Pineapple Weed Information: Tips For Managing Pineapple Weeds

pineapple weed
Image by Oona Räisänen

By Mary H. Dyer, Master Naturalist and Master Gardener

Also known as disc mayweed, pineapple weed plants are broadleaf weeds that grow across Canada and the United States, with the exception of the hot, dry southwestern states. It thrives in thin, rocky soil and is often found in disturbed sites, including riverbanks, roadsides, pastures, sidewalk cracks, and maybe even your own backyard or gravel driveway. Read on for information about identifying and managing pineapple weeds.

Pineapple Weed Information

Pineapple weed (Matricaria discoidea syn. Chamomilla suaveolens) is appropriately named for the small, greenish-yellow, cone-shaped flowers that grow atop sturdy, hairless stems. When crushed, the leaves and flowers emit a sweet, pineapple-like aroma. The leaves are finely cut and fern like. Although pineapple weeds belong to the aster family, the cones have no petals.

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Reportedly, the small, tender buds are tasty added to salads, brewed as tea or eaten raw, but be careful, as some people may experience a mild allergic reaction. Pineapple weed plants resemble various other less palatable weeds, so before you taste, be sure you can identify the plant by its sweet, fruity aroma.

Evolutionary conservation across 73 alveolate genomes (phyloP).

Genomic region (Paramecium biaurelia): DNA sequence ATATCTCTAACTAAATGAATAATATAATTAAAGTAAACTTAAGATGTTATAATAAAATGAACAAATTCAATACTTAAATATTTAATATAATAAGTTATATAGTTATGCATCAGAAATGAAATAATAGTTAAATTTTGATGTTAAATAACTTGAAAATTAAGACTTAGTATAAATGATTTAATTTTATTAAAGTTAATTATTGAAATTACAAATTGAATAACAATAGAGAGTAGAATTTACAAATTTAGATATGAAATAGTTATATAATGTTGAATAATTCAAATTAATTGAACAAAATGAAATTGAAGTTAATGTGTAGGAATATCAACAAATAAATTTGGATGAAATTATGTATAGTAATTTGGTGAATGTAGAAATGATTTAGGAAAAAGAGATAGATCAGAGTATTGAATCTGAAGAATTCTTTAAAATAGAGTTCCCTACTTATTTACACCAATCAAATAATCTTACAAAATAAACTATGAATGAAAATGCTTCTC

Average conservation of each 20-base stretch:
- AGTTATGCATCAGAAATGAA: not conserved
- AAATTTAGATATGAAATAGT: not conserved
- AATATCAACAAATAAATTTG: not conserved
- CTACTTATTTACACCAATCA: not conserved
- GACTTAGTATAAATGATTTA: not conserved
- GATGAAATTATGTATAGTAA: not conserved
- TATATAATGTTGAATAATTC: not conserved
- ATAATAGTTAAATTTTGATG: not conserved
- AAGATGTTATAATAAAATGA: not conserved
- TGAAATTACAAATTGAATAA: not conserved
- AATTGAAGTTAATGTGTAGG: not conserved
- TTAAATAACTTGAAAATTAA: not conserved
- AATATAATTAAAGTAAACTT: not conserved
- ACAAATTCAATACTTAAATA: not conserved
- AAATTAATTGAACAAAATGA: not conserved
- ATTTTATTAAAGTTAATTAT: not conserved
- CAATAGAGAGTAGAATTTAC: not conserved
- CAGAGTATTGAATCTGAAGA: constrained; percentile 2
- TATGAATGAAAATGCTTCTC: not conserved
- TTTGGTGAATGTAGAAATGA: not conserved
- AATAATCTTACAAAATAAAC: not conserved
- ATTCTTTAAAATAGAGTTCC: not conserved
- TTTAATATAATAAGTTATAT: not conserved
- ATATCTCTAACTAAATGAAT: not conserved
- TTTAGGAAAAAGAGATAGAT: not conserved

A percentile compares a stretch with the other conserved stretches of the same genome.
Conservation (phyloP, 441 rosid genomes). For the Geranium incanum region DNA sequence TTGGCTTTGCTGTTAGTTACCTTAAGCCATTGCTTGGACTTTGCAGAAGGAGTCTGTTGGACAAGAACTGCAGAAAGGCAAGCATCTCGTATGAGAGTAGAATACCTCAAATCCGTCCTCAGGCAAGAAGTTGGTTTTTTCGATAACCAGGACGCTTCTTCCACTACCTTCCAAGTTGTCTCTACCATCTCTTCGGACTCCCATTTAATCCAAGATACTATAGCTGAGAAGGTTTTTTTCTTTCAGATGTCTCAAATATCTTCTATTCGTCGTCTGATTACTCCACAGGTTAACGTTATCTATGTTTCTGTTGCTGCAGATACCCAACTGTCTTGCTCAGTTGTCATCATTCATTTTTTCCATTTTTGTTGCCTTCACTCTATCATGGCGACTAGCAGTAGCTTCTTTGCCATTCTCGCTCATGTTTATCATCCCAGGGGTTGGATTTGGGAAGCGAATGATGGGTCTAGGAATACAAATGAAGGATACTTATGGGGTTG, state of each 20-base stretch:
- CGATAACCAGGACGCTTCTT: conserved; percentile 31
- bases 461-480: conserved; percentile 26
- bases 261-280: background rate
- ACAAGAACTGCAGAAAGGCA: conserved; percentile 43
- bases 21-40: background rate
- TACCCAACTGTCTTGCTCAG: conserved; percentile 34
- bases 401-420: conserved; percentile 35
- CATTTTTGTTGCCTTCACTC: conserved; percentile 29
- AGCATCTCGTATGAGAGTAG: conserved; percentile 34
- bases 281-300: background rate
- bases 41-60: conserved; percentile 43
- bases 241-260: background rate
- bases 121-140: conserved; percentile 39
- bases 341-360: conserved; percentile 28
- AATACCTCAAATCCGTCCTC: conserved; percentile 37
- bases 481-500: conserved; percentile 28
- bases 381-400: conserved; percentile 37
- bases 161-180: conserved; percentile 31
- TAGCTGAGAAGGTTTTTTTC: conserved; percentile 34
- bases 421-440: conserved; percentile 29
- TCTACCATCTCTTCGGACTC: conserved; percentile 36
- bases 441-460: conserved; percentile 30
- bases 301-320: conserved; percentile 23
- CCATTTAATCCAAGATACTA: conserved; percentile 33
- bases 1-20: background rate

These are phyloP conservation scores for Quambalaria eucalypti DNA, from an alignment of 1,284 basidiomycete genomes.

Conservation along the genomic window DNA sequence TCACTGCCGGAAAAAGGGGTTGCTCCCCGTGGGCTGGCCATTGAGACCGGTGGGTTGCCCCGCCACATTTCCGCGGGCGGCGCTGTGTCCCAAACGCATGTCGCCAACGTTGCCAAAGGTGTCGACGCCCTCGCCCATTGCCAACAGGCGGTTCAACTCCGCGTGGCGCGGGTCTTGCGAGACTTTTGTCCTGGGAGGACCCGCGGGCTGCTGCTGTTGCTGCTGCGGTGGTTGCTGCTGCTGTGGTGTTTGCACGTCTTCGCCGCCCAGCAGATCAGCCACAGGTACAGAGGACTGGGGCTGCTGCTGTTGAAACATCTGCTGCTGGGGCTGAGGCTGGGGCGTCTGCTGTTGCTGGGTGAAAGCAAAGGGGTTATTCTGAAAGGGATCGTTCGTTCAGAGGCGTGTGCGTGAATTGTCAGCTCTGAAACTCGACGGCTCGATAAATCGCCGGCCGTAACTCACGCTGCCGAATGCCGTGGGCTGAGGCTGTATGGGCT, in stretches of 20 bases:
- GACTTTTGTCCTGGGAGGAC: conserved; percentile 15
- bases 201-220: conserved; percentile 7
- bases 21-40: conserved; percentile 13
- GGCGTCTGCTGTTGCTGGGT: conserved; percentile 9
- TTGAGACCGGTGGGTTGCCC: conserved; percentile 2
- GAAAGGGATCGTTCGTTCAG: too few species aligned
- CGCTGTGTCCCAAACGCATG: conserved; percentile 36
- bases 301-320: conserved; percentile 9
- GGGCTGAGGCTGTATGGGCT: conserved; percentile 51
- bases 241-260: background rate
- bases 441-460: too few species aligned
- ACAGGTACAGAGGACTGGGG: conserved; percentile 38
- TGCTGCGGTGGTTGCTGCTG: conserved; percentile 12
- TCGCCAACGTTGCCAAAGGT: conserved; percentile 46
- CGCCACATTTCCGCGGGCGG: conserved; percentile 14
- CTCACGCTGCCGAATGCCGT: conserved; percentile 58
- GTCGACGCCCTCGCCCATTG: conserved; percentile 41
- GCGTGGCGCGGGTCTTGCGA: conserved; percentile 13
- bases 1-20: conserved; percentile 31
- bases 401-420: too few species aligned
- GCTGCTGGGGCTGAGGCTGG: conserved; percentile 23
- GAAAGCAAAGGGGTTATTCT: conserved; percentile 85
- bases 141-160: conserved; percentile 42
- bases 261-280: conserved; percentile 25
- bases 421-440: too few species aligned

Pineapple weeds reproduce only by seeds. The small seeds are rather gooey when wet, which makes managing pineapple weeds especially challenging. The gelatinous seeds can stick to passing animals and can also be dispersed by water and by human activity, such as mud stuck to tires and boot soles.

How to Kill Pineapple Weed

Complete control of pineapple weed is difficult but, fortunately, the roots are shallow and relatively easy to pull. Be persistent, as it may take several attempts before the weed is eradicated. If the ground is hard, soak it the day before to make pulling easier.

Mowing is an effective means of control for many weeds, but mowing pineapple weed won’t slow it down a bit.

Pineapple weed plants are resistant to many herbicides, but a systemic product may be effective. Your local garden center or Cooperative Extension Office can offer advice specific to your situation.

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